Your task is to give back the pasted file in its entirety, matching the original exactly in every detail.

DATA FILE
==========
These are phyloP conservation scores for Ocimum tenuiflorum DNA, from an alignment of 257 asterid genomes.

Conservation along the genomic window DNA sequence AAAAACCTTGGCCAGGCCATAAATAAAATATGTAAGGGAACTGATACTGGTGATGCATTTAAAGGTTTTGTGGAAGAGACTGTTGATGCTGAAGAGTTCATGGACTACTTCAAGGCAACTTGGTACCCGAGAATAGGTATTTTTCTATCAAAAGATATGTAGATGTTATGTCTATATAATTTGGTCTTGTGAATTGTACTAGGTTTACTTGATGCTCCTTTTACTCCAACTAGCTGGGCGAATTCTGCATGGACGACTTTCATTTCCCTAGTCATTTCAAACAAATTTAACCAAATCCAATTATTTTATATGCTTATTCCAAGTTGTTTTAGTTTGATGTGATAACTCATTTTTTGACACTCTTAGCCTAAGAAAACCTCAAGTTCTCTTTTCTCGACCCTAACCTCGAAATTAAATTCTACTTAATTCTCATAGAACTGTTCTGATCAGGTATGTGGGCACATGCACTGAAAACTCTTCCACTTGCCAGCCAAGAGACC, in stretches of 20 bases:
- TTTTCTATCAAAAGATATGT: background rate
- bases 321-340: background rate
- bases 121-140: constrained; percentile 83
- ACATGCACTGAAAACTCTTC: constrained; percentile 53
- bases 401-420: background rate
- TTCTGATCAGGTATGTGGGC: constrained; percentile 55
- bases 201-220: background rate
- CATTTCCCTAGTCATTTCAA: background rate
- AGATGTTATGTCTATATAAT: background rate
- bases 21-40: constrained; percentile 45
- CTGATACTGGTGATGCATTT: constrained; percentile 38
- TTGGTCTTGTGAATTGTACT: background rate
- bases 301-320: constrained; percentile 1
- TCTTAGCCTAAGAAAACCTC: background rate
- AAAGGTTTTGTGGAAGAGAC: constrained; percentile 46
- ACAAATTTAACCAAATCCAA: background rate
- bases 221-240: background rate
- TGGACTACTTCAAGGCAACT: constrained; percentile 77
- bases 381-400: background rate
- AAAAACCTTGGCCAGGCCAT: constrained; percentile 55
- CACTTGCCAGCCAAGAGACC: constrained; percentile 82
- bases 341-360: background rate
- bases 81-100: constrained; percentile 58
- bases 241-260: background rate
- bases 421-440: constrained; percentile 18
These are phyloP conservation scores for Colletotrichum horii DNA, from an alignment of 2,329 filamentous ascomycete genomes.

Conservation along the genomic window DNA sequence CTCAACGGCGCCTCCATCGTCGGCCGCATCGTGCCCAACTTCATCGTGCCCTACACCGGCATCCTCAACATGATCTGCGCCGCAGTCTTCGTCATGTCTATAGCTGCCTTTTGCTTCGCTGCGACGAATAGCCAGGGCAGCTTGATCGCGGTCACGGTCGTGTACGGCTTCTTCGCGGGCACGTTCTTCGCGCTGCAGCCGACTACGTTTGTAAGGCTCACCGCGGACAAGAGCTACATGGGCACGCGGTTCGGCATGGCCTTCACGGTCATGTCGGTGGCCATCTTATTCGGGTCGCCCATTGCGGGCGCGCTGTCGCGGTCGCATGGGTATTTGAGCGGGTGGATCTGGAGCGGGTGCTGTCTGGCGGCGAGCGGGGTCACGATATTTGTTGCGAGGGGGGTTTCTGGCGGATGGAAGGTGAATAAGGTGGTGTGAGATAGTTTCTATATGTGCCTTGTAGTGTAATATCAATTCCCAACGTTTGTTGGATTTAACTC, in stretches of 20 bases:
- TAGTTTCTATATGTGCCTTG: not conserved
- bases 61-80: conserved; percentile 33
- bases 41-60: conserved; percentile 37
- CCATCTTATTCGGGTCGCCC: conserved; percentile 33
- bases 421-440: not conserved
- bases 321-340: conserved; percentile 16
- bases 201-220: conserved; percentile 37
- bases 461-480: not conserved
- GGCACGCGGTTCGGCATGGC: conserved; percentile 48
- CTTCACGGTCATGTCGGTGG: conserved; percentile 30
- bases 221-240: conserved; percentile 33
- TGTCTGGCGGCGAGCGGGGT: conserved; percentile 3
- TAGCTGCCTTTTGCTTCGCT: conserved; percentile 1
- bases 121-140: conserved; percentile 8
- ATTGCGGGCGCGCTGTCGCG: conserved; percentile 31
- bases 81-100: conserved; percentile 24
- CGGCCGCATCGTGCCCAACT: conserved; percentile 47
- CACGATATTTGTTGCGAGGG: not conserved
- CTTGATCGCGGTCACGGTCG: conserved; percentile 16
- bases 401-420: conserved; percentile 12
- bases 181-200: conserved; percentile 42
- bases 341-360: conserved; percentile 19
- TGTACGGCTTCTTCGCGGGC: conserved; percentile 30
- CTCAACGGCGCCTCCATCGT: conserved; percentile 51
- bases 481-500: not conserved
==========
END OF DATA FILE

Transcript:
These are phyloP conservation scores for Ocimum tenuiflorum DNA, from an alignment of 257 asterid genomes.

Conservation along the genomic window DNA sequence AAAAACCTTGGCCAGGCCATAAATAAAATATGTAAGGGAACTGATACTGGTGATGCATTTAAAGGTTTTGTGGAAGAGACTGTTGATGCTGAAGAGTTCATGGACTACTTCAAGGCAACTTGGTACCCGAGAATAGGTATTTTTCTATCAAAAGATATGTAGATGTTATGTCTATATAATTTGGTCTTGTGAATTGTACTAGGTTTACTTGATGCTCCTTTTACTCCAACTAGCTGGGCGAATTCTGCATGGACGACTTTCATTTCCCTAGTCATTTCAAACAAATTTAACCAAATCCAATTATTTTATATGCTTATTCCAAGTTGTTTTAGTTTGATGTGATAACTCATTTTTTGACACTCTTAGCCTAAGAAAACCTCAAGTTCTCTTTTCTCGACCCTAACCTCGAAATTAAATTCTACTTAATTCTCATAGAACTGTTCTGATCAGGTATGTGGGCACATGCACTGAAAACTCTTCCACTTGCCAGCCAAGAGACC, in stretches of 20 bases:
- TTTTCTATCAAAAGATATGT: background rate
- bases 321-340: background rate
- bases 121-140: constrained; percentile 83
- ACATGCACTGAAAACTCTTC: constrained; percentile 53
- bases 401-420: background rate
- TTCTGATCAGGTATGTGGGC: constrained; percentile 55
- bases 201-220: background rate
- CATTTCCCTAGTCATTTCAA: background rate
- AGATGTTATGTCTATATAAT: background rate
- bases 21-40: constrained; percentile 45
- CTGATACTGGTGATGCATTT: constrained; percentile 38
- TTGGTCTTGTGAATTGTACT: background rate
- bases 301-320: constrained; percentile 1
- TCTTAGCCTAAGAAAACCTC: background rate
- AAAGGTTTTGTGGAAGAGAC: constrained; percentile 46
- ACAAATTTAACCAAATCCAA: background rate
- bases 221-240: background rate
- TGGACTACTTCAAGGCAACT: constrained; percentile 77
- bases 381-400: background rate
- AAAAACCTTGGCCAGGCCAT: constrained; percentile 55
- CACTTGCCAGCCAAGAGACC: constrained; percentile 82
- bases 341-360: background rate
- bases 81-100: constrained; percentile 58
- bases 241-260: background rate
- bases 421-440: constrained; percentile 18
These are phyloP conservation scores for Colletotrichum horii DNA, from an alignment of 2,329 filamentous ascomycete genomes.

Conservation along the genomic window DNA sequence CTCAACGGCGCCTCCATCGTCGGCCGCATCGTGCCCAACTTCATCGTGCCCTACACCGGCATCCTCAACATGATCTGCGCCGCAGTCTTCGTCATGTCTATAGCTGCCTTTTGCTTCGCTGCGACGAATAGCCAGGGCAGCTTGATCGCGGTCACGGTCGTGTACGGCTTCTTCGCGGGCACGTTCTTCGCGCTGCAGCCGACTACGTTTGTAAGGCTCACCGCGGACAAGAGCTACATGGGCACGCGGTTCGGCATGGCCTTCACGGTCATGTCGGTGGCCATCTTATTCGGGTCGCCCATTGCGGGCGCGCTGTCGCGGTCGCATGGGTATTTGAGCGGGTGGATCTGGAGCGGGTGCTGTCTGGCGGCGAGCGGGGTCACGATATTTGTTGCGAGGGGGGTTTCTGGCGGATGGAAGGTGAATAAGGTGGTGTGAGATAGTTTCTATATGTGCCTTGTAGTGTAATATCAATTCCCAACGTTTGTTGGATTTAACTC, in stretches of 20 bases:
- TAGTTTCTATATGTGCCTTG: not conserved
- bases 61-80: conserved; percentile 33
- bases 41-60: conserved; percentile 37
- CCATCTTATTCGGGTCGCCC: conserved; percentile 33
- bases 421-440: not conserved
- bases 321-340: conserved; percentile 16
- bases 201-220: conserved; percentile 37
- bases 461-480: not conserved
- GGCACGCGGTTCGGCATGGC: conserved; percentile 48
- CTTCACGGTCATGTCGGTGG: conserved; percentile 30
- bases 221-240: conserved; percentile 33
- TGTCTGGCGGCGAGCGGGGT: conserved; percentile 3
- TAGCTGCCTTTTGCTTCGCT: conserved; percentile 1
- bases 121-140: conserved; percentile 8
- ATTGCGGGCGCGCTGTCGCG: conserved; percentile 31
- bases 81-100: conserved; percentile 24
- CGGCCGCATCGTGCCCAACT: conserved; percentile 47
- CACGATATTTGTTGCGAGGG: not conserved
- CTTGATCGCGGTCACGGTCG: conserved; percentile 16
- bases 401-420: conserved; percentile 12
- bases 181-200: conserved; percentile 42
- bases 341-360: conserved; percentile 19
- TGTACGGCTTCTTCGCGGGC: conserved; percentile 30
- CTCAACGGCGCCTCCATCGT: conserved; percentile 51
- bases 481-500: not conserved